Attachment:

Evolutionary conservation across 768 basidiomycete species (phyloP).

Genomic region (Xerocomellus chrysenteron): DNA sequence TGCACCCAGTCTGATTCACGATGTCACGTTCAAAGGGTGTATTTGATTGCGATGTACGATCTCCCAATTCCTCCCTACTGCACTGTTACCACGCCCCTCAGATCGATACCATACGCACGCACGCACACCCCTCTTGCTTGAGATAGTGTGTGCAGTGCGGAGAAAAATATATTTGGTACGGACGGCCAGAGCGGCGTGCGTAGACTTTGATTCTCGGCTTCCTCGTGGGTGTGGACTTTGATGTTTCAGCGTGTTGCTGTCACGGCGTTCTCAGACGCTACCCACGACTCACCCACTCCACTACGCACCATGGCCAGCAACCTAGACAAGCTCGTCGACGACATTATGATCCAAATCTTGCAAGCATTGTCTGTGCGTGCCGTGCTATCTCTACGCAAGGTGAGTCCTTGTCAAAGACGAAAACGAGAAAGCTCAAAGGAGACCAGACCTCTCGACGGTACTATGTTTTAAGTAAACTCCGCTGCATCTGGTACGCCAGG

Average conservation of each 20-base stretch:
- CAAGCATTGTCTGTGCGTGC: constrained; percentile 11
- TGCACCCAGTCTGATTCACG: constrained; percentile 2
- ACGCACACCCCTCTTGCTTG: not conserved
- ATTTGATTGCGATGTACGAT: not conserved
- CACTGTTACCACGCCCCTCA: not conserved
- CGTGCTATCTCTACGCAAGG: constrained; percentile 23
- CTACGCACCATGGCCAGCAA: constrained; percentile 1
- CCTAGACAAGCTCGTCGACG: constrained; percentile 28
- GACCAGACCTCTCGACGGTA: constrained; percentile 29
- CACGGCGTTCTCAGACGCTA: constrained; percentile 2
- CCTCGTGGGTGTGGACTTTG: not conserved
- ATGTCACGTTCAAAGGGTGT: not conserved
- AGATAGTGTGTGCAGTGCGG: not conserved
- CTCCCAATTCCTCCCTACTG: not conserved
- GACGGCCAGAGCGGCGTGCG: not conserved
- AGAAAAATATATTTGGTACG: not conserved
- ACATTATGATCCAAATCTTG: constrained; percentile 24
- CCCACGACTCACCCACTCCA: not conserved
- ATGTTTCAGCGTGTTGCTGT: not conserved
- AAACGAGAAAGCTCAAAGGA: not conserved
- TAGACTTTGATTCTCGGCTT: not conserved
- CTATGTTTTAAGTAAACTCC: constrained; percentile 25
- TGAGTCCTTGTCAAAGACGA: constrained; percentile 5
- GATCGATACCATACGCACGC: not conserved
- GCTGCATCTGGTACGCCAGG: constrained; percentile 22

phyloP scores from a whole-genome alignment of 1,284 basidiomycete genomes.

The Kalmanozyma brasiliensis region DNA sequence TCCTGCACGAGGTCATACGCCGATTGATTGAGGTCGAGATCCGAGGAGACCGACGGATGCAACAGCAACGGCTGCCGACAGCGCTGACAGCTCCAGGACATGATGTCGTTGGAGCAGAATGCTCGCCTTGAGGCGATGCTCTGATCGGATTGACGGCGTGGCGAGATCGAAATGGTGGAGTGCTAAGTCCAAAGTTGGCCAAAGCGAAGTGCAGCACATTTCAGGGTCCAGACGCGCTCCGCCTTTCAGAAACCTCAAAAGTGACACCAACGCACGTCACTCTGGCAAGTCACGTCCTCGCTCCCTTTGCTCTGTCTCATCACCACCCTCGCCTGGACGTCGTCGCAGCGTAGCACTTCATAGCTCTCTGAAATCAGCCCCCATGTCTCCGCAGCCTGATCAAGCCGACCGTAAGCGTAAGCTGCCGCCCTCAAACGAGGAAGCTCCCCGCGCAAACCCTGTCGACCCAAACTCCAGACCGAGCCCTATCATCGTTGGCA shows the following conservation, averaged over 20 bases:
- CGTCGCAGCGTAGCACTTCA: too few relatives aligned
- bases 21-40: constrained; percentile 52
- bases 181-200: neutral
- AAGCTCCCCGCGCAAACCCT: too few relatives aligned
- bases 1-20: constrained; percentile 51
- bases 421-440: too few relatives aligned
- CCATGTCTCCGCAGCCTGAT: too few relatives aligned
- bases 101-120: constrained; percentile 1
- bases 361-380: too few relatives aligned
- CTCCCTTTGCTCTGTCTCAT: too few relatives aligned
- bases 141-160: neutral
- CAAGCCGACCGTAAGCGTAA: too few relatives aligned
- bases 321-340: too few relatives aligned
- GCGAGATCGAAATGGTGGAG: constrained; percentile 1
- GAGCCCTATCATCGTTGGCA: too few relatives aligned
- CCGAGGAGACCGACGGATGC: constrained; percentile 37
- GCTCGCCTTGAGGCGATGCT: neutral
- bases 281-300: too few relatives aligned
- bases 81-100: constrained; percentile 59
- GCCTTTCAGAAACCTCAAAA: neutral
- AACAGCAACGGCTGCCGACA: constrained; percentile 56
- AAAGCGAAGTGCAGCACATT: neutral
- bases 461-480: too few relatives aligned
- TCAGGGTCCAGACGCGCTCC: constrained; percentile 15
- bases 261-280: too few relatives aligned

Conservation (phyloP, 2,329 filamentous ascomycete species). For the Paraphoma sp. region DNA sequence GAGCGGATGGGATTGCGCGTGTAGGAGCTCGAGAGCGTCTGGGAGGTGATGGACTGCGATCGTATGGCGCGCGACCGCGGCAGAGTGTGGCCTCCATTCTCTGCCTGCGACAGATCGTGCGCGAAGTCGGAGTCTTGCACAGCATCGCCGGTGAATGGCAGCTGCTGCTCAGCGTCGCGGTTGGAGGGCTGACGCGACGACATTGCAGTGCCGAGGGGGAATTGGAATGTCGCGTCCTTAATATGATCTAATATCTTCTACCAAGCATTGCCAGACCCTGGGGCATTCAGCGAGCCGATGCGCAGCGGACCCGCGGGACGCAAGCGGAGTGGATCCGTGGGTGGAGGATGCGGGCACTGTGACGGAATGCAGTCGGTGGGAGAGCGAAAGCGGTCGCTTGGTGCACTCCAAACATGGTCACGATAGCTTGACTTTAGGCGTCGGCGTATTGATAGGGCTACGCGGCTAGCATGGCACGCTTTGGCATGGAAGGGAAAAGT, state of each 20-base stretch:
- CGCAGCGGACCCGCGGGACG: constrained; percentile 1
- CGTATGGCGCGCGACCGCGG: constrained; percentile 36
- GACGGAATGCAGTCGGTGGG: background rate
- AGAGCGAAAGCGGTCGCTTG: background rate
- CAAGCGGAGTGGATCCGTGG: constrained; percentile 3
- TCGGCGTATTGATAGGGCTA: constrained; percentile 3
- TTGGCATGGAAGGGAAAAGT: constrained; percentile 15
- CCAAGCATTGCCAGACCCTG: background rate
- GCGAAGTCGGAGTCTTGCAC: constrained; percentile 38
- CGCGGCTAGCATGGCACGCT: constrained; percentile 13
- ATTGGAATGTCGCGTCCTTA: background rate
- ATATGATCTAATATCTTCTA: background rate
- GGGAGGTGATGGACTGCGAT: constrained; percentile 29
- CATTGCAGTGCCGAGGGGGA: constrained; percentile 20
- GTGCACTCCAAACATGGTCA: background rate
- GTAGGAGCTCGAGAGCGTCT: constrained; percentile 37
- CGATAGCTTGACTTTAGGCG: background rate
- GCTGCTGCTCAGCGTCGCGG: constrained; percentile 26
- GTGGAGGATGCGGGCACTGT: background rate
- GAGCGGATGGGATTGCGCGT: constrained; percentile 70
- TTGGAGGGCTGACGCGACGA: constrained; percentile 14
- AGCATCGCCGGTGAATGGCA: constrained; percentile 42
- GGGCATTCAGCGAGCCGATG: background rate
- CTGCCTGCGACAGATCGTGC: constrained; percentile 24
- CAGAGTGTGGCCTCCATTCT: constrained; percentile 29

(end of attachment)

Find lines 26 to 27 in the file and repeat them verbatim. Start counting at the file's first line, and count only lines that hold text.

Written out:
- TGAGTCCTTGTCAAAGACGA: constrained; percentile 5
- GATCGATACCATACGCACGC: not conserved